― Philip K. Dick, Do Androids Dream of Electric Sheep?

Do Androids Dream of Electric Sheep? is a science fiction novel by  Philip K. Dick, first published in 1968. The novel takes place in  a post-apocalyptic San Francisco. Post-apocalyptic because life has been damaged by nuclear World War Terminus. The plot follows a bounty hunter Rick Deckard whose job is to “retire” (read: kill) Nexus 6 model androids who have escaped from the outer colonies and try to pass as humans. There’s also subplot that focuses on John Isidore, a man of sub-par IQ who aids our fugitive androids.

“You will be required to do wrong no matter where you go. It is the basic condition of life, to be required to violate your own identity. At some time, every creature which lives must do so. It is the ultimate shadow, the defeat of creation; this is the curse at work, the curse that feeds on all life. Everywhere in the universe.”
― Philip K. Dick, Do Androids Dream of Electric Sheep?

I’ve long been a fan of Philip K. Dick. I think it all started when I was a kid and my dad brought me a paperback called The Man in  the High Caste. My dad is huge fan of history and probably thought it would be interesting read. It was and so was Do Androids… Author has very fascinating thoughts and he is very deep with them. We can see this already in the title. You can go with androids. Or you can go a step further and ask if they dream…if they dream of electric sheep? The novel beautifully explores topics like: What is real, what is fake what makes us human? In book, the androids are said to possess no sense of empathy. It’s not quite true, is it?  And if to forget about androids, there are other interesting topics to explore too: How UN always makes super clever decisions,  nuclear war: hasn’t yet happened but it could?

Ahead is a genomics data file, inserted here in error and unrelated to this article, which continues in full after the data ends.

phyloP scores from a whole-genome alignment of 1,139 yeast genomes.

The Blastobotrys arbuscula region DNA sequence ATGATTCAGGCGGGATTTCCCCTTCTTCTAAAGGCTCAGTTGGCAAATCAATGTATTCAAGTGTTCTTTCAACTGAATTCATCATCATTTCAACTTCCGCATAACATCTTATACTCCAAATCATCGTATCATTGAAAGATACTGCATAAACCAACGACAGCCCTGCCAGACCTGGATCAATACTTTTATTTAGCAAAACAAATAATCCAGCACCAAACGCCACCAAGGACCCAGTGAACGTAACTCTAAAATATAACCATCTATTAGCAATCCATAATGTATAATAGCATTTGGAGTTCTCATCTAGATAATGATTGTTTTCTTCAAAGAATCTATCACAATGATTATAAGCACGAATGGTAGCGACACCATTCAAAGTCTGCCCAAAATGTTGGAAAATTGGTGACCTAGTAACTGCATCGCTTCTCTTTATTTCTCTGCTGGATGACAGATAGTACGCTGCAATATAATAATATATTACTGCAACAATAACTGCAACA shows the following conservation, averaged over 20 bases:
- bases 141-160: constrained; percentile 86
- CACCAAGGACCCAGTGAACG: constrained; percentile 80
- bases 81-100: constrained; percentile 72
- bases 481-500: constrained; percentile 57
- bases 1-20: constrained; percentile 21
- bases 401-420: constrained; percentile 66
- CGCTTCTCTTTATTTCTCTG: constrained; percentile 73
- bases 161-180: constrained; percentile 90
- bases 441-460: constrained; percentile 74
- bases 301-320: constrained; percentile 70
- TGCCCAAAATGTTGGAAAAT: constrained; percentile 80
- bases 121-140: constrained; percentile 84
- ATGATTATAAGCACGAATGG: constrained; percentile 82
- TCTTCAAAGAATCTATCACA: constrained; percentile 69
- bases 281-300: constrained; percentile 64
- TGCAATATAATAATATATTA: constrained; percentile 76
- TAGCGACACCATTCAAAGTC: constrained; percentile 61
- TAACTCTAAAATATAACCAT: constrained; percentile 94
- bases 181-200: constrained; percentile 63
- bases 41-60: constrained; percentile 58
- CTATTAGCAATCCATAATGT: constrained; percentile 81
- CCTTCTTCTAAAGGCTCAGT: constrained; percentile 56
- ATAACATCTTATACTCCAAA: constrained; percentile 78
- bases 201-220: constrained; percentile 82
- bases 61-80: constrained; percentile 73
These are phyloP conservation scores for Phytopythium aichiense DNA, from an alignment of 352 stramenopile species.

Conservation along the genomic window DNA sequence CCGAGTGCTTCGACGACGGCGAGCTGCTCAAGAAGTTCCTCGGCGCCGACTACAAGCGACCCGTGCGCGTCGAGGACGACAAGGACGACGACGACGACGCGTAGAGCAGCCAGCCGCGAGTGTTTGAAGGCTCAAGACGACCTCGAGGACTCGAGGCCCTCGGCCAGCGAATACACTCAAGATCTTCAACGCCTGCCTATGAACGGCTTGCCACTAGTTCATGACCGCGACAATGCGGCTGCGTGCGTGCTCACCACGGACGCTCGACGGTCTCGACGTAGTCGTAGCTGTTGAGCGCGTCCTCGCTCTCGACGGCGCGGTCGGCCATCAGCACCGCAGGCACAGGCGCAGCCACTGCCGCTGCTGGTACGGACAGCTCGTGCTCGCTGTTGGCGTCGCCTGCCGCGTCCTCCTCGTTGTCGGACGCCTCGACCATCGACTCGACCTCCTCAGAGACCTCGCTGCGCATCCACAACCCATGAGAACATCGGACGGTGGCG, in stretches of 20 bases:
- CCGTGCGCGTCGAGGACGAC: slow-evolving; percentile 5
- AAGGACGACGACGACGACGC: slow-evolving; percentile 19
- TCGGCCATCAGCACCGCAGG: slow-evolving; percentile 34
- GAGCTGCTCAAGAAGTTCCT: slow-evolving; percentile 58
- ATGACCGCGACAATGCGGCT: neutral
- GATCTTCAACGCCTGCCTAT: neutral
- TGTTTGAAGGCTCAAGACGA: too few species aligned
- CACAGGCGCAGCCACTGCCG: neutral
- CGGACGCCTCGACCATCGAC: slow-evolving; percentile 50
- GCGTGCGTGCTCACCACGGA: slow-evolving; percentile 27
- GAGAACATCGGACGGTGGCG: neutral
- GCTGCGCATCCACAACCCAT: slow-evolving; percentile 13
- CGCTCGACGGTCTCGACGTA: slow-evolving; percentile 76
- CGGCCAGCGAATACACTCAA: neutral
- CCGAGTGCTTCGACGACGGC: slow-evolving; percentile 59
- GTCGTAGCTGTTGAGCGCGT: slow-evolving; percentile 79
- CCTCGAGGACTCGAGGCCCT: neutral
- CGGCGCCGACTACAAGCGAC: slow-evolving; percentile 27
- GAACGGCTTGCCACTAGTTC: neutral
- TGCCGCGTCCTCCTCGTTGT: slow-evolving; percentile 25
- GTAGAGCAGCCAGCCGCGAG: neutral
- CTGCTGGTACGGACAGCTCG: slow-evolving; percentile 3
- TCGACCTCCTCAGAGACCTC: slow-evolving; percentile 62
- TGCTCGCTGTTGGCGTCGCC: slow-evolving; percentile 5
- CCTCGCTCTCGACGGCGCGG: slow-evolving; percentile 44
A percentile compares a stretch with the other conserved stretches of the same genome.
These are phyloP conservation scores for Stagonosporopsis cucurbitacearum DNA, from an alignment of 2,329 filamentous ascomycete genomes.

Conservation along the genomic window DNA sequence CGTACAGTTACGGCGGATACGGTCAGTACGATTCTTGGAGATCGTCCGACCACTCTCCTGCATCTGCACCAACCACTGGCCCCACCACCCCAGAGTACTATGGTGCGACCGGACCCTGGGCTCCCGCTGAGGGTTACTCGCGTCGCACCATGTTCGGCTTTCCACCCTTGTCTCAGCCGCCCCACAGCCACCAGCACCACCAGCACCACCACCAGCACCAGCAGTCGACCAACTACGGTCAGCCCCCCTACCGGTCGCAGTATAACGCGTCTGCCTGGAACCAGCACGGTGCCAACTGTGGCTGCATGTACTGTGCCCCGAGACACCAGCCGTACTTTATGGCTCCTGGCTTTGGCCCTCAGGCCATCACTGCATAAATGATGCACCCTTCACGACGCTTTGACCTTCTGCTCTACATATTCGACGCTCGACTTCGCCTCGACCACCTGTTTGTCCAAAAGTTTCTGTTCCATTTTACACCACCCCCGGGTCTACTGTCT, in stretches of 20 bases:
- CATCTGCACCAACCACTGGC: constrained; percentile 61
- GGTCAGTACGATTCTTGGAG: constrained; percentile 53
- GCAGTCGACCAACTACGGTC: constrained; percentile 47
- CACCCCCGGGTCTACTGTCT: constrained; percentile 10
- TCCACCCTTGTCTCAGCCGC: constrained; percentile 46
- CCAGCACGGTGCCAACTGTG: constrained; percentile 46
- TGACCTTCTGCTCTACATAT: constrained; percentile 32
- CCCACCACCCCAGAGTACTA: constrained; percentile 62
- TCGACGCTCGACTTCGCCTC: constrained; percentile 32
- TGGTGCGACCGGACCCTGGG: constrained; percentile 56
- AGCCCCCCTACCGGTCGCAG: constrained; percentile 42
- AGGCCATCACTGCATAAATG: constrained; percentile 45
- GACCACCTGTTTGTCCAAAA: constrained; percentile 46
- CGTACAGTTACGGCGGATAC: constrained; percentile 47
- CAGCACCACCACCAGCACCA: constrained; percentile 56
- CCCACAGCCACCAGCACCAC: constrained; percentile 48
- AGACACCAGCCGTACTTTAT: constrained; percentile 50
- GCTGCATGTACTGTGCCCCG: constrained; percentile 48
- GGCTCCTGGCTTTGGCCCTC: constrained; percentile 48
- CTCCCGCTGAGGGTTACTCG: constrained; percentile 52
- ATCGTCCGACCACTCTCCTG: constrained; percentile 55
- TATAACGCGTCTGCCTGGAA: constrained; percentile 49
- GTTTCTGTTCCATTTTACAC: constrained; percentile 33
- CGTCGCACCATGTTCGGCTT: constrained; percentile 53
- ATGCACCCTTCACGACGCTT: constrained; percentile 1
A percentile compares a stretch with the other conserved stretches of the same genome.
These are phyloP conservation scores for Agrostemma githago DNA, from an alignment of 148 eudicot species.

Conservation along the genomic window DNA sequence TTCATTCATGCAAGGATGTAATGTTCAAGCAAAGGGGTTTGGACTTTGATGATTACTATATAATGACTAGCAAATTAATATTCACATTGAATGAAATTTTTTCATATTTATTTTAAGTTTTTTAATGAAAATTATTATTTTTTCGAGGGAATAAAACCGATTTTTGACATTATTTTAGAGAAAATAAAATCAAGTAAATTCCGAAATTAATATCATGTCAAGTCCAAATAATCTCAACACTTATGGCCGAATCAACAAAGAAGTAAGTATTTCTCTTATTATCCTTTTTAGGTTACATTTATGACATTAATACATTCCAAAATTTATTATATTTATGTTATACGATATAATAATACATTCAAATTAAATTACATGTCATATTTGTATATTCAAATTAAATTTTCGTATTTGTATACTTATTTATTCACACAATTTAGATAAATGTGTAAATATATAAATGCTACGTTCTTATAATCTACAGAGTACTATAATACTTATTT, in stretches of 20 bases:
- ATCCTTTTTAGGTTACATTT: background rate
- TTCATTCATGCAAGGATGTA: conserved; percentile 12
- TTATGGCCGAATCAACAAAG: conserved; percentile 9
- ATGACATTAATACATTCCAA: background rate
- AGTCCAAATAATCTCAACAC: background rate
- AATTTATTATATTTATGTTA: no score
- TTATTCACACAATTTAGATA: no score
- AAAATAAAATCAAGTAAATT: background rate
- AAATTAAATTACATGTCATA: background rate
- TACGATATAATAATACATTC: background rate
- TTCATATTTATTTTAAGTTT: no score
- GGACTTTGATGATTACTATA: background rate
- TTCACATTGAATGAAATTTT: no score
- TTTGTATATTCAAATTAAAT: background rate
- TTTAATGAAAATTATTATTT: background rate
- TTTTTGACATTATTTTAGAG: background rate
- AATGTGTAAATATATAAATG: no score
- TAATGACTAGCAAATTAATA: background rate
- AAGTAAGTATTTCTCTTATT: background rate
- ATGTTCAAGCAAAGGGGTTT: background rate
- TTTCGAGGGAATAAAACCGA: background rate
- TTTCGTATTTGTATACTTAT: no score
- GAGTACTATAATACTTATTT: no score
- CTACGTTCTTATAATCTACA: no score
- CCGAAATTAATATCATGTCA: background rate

“You have to be with other people, he thought. In order to live at all. I mean before they came here I could stand it… But now it has changed. You can’t go back, he thought. You can’t go from people to nonpeople.”
― Philip K. Dick, Do Androids Dream of Electric Sheep?

4/5 stars

How- To Read Do Androids Dream of Electric Sheep?
1. Read it in English.
I first read this in Finnish and they had translated the title as ‘Bounty Hunter’. Not fun. Many other translators apparently thought the title  was too difficult to translate…In Swedish: Dreams of Androids, Dutch: Electric Nightmares, Italian: Then Hunter of Androids? I can imagine how they translated everything else.
2.
A must read for PKD fans and for those who love science fiction :)
3. Cult classic thing. You know how it is with those.
4. Many interesting adaptations, for example: 1982 film Blade Runner and its 2017 sequel Blade Runner 2049.

Have you read this? Thoughts? What makes you so sure you’re human?
This post is a part of a very happy event called scifi month. Check it out.

“You mean old books?”
“Stories written before space travel but about space travel.”
“How could there have been stories about space travel before –”
“The writers,” Pris said, “made it up.”
― Philip K. Dick, Do Androids Dream of Electric Sheep?

Pictures: Black sheep from PixabayDo androids dream of electric sheep? | by Bill McIntyre ,do androids dream of electric sheep? | by cdrummbks

How-To Travel Through Time

“Looking at these stars suddenly dwarfed my own troubles and all the gravities of terrestrial life.”
― H.G. Wells, The Time Machine